I’ve thought a lot about that exchange, about Mareto’s brave response and how it immediately shut down the girls’ teasing.

I’ve thought about his innocence and sweetness and how relieved I was that he didn’t know they were making fun of him.

And I’ve thought a lot about their reaction . . . and mine.

My first response was protective anger—natural for a mother, I suppose.

I was ripping those girls a new one in my head and hoping they caught my glares. But I know how girls are at that age because I was one once myself. A parent’s scolding would have only made them angry, and they would have walked away to continue their teasing in private—their words growing harsher as they made each other laugh.

But when Mareto simply introduced himself with kindness and a smile, the girls were baffled.

It was clearly not what they expected, and the element of surprise led to curiosity. Their mean laughter transformed into confused but genuine smiles of interest.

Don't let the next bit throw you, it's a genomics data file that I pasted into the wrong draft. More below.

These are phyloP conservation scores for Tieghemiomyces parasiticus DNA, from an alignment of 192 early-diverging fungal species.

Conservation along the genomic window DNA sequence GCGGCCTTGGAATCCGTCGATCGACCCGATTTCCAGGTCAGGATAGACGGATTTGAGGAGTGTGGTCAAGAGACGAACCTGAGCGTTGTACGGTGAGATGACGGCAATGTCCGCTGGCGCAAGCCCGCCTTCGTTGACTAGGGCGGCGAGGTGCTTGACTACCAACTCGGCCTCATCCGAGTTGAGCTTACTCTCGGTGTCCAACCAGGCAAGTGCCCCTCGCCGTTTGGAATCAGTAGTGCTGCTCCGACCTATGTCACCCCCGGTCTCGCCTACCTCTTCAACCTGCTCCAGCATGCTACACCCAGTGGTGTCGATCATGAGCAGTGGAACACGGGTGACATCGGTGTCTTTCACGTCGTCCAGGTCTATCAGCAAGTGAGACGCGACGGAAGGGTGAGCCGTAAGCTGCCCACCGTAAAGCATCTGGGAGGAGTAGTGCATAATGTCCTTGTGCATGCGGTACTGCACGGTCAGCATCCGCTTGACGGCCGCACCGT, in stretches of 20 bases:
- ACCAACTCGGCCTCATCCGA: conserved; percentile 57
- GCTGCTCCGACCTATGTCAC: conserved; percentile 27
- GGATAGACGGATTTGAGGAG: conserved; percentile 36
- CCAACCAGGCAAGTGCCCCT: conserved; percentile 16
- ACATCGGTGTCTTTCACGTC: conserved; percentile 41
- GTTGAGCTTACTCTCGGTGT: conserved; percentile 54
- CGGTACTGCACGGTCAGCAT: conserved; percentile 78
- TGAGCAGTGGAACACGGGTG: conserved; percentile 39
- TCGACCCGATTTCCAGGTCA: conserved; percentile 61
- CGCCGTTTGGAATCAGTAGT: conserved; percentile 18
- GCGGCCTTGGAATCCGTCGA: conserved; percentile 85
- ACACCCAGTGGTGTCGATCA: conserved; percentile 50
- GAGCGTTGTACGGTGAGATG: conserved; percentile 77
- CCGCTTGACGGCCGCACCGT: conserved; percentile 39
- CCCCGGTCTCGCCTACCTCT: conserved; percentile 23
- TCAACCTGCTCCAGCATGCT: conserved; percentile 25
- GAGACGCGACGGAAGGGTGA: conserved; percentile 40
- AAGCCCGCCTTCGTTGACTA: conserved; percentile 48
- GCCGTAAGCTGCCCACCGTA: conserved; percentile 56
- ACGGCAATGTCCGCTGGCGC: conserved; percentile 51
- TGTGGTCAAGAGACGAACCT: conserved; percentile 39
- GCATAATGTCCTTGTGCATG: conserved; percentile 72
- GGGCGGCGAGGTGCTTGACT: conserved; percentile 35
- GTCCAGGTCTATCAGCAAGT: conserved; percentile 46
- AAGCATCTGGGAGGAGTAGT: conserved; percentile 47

I could tell they knew Mareto was different, and that they felt a little guilty when they eventually walked away. But I could also tell they sort of liked him. That’s what love does in the face of cruelty. It surprises, confuses, and then teaches.

Mareto’s innocence makes him incredibly brave and loving, and the differences between him and other children give him endless opportunities to display that love. Mareto always assumes the best of others and doesn’t expect to be hurt. I want to be more like Mareto.

I still cried later that night after I tucked Mareto into bed, but somehow I knew he was going to be okay. The world might not always be kind to him, but he would be kind to the world . . . and teach everyone what love looks like.

My first instinct in the face of meanness isn’t love; it’s self-defense.